MANCHESTER, N.H.—BACK in June, Sen. Hillary Rodham Clinton took the stage for a Democratic debate with a visage so flawless it started a flurry of Botox and plastic surgery rumors. In October during a Republican debate, Mitt Romney proved once again that he'll never show up with a hair out of place and always exude an enviable degree of perfection. And earlier this month, during the most recent televised exchange among candidates, Fred Thompson, the real-life Hollywood actor who should know better, appeared with bags under his eyes so noticeable you'd think he hadn't slept since the first season of "Law & Order."
FOR THE RECORD:
The 2008 election is the most profound image contest in U.S. political history. The protracted media coverage -- back-to-back debates and 24-hour TV exposure -- is certainly one reason, but so is the remarkable range of candidates separated in age by nearly 25 years, with white hair, gray hair, colored hair and no hair, and the first serious female and African American presidential contenders. With the primary races running as close as they are, the pressure to look good has never been more important.
Which makes it all the more surprising that one woman stands behind them all -- Democrats and Republicans -- helping present their faces to the American electorate, while quietly shaping the way we view those jockeying to lead the country.
Hollywood celebrities have Paul Starr as their go-to makeup guru, fashion designers have Pat McGrath -- and the political world has Kriss Soterion, a former New Hampshire beauty queen with a lower back tattoo and the distinction of having powdered the noses of every major presidential candidate for the past 16 years. She went from small-town makeup artist to master of the political face, not by playing up features or shaving off years, but by achieving the kind of no-makeup makeup that we're accustomed to seeing on the campaign trail -- a healthy, shine-free sameness, no matter the age, race or gender.
Soterion has made up members of both parties in the last seven primary debates sponsored by CNN, and she'll be waiting in the wings, sable brush in one hand and mineral powder foundation in the other, when the remaining Democrats take the stage in Myrtle Beach, S.C., Monday night and when candidates from both parties face off in Southern California on Jan. 30.
"Most political scientists would say image doesn't count so much," says Shanto Iyengar, who teaches political science and communications at Stanford and has authored several books about media and politics. "But in close contests like this one, there is a big emphasis on issues of attractiveness and appearance."
Iyengar cites the famous 1960 Nixon-Kennedy debate at which a profusely sweating, unshaven Richard M. Nixon refused makeup and came across as untrustworthy to the TV audience (radio listeners gave him higher marks), as well as the 2000 debate between then-Vice President Al Gore and Republican presidential challenger George W. Bush during which the Gore appeared to melt in front of the cameras.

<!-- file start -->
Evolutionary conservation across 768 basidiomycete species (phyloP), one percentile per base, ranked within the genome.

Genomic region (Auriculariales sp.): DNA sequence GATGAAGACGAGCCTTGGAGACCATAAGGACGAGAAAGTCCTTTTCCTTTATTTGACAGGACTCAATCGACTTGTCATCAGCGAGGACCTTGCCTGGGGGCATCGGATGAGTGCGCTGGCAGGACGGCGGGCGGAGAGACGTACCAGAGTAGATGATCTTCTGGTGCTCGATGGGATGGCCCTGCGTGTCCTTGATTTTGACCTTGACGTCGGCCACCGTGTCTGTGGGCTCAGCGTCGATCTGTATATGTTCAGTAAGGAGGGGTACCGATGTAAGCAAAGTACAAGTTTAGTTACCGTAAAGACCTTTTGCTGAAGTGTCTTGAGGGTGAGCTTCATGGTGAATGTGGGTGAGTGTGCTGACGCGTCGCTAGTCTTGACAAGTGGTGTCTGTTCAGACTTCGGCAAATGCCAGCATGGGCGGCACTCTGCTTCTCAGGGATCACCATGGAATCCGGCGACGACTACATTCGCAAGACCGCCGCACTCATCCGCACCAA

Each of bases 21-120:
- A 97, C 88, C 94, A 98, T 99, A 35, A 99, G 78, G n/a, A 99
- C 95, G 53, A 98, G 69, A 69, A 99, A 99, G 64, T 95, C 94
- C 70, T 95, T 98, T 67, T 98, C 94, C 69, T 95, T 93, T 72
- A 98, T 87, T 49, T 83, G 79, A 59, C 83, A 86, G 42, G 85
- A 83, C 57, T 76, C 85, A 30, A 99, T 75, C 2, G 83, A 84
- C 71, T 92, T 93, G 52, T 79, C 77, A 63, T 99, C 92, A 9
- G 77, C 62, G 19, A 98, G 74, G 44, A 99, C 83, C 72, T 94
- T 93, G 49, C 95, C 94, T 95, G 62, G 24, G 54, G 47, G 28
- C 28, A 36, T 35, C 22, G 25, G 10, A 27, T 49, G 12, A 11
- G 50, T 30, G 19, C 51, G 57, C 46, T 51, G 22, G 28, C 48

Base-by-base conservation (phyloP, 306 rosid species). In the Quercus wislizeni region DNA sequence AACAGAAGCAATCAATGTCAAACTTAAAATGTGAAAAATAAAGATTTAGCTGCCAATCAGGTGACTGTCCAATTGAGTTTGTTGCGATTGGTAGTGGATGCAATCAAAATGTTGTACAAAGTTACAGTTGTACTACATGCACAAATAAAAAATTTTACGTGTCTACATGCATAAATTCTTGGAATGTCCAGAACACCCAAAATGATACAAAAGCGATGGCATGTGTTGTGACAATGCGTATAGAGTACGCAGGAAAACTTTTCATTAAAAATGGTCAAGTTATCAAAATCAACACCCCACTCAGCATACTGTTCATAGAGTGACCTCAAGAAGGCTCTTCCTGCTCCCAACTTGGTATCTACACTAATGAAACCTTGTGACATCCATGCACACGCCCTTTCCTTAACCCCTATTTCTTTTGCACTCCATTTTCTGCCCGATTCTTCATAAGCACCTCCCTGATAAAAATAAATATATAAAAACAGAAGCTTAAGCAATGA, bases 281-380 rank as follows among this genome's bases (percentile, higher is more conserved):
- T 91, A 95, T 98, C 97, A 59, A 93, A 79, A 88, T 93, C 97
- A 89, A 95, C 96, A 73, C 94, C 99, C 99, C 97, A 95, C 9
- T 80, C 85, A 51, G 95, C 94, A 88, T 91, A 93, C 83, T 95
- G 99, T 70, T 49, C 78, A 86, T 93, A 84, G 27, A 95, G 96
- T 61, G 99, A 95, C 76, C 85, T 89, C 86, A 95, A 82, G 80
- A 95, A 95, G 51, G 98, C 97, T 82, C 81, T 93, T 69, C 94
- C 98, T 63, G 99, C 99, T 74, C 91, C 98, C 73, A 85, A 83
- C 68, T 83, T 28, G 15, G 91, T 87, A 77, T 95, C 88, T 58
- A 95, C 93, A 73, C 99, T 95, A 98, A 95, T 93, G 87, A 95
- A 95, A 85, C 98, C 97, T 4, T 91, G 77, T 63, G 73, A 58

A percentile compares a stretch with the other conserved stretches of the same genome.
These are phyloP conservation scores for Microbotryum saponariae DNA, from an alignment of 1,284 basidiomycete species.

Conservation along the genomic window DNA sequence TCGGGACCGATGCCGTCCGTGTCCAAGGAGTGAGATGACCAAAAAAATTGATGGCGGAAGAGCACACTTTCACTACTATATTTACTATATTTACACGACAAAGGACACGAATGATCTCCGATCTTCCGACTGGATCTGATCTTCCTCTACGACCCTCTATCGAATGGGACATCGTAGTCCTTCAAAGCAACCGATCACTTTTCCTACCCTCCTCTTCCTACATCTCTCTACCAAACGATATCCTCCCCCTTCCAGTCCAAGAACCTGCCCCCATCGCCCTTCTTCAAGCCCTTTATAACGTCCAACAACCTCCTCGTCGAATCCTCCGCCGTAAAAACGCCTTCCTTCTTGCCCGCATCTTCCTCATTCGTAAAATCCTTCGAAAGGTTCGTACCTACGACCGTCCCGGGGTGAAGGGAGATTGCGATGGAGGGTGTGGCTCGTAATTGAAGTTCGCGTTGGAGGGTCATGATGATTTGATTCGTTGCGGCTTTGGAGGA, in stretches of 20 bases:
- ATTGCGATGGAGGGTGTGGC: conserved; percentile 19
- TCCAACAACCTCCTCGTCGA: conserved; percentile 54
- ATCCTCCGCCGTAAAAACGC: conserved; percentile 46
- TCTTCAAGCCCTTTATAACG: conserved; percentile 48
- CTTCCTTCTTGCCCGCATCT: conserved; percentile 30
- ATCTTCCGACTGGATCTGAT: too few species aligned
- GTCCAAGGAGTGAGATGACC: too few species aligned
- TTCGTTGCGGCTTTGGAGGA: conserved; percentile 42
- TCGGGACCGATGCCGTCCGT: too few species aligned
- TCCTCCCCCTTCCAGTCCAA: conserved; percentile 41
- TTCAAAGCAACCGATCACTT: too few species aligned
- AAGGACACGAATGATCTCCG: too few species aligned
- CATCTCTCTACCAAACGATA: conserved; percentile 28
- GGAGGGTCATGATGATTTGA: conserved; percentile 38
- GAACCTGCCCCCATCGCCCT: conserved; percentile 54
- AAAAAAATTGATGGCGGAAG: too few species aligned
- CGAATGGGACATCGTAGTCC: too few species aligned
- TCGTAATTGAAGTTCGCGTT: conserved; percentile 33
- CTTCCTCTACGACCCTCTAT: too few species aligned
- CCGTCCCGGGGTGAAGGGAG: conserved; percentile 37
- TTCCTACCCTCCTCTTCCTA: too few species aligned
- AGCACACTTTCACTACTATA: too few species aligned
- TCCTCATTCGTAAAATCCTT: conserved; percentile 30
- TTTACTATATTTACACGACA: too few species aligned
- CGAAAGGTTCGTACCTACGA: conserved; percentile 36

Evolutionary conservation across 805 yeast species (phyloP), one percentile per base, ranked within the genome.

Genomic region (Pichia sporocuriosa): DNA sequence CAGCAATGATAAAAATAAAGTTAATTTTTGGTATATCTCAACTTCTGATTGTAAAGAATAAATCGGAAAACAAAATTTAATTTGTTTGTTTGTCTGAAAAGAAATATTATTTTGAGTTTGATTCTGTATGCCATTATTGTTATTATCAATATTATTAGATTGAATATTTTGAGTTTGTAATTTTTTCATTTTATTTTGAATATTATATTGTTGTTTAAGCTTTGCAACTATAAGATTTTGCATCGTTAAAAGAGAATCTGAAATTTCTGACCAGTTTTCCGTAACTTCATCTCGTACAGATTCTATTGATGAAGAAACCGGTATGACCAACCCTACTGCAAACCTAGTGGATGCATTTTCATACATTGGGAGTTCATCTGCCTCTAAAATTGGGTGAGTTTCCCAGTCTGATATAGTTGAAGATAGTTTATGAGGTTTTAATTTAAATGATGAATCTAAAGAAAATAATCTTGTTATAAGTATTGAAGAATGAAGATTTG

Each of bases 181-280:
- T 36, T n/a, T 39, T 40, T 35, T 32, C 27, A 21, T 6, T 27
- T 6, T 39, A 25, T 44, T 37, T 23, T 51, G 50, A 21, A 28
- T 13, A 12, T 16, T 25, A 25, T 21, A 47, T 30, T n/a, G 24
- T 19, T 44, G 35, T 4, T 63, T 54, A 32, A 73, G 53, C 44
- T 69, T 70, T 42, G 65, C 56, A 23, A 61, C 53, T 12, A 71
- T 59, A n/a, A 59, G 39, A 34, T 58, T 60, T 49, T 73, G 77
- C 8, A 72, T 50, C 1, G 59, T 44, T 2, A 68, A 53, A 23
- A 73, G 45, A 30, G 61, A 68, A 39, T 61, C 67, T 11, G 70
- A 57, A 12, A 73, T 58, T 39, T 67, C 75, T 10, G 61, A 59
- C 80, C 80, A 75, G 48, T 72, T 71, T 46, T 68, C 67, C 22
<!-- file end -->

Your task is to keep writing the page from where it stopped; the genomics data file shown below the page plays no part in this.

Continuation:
"It's never good for a candidate when you are talking about their makeup the next day," says Alan Schroeder, author of "Presidential Debates: Forty Years of High-Risk TV" and a professor at Northeastern University.
"The ideal is to have a high-energy, invigorating appearance, which suggests you are action-oriented, and likely to be a doer, not a talker," Iyengar says. "You don't want to be seen as sedentary, weak or passive." But if you are too made up, you risk alienating the people who are inclined to vote for you and opening yourself up to criticism about superficiality.
Which is where Soterion's famously light touch comes in.
'A blank canvas'
"I'm probably the only person in the entire world who has had such intimate contact with every presidential candidate in the past four elections," Soterion says, curling up on the couch of her Kriss Cosmetics salon last month in Manchester. She decamps here between freelance gigs, teaching women of the Granite State how to apply makeup and selling a namesake line of cosmetics that includes lipstick colors "Bombshell," "Betrayal," "Surrender" and "Sheer Chocolate Cherries."
Soterion's routine for preparing a male candidate begins with a camouflage concealer to cover any trouble spots, followed by a cream compact foundation. "With men, you're just matching skin tone -- creating a blank canvas," she says. "I know [Sen. John] McCain's skin tone, [former New York Mayor Rudolph W.] Giuliani's skin tone and [Sen. Barack] Obama's skin tone so well I can grab a compact out of my kit without even looking."
She follows with a mattifying, light-reflective mineral powder and finishes with a rice-based invisible blotting powder to combat shine. "If someone is looking a little tired or under the weather, I might add a little bronzer to give them a little glow. Then I check the eyebrows, the back of the ears and neck area, maybe give 'em some lip balm, and they are good to go."
For women, she starts with a retexturizing cream and then follows the camo concealer with a liquid foundation. Both have higher light-reflective properties that, she says, help create a natural glow. And that's not the only thing that's different. "I'm putting on eye shadow colors, eyeliner colors, blush colors and lipstick colors that not only need to flatter the skin tone but also coordinate with what they're wearing. If she decided to wear a purple suit, red lipstick is going to clash."
Which is why, whenever she works with Clinton, she'll get an advance notice texted to her BlackBerry about the New York senator's wardrobe choice. "If it's something like 'tweed charcoal suit,' I'm like 'Yes!' because the cool palette is what looks best on her."
Praise from Buchanan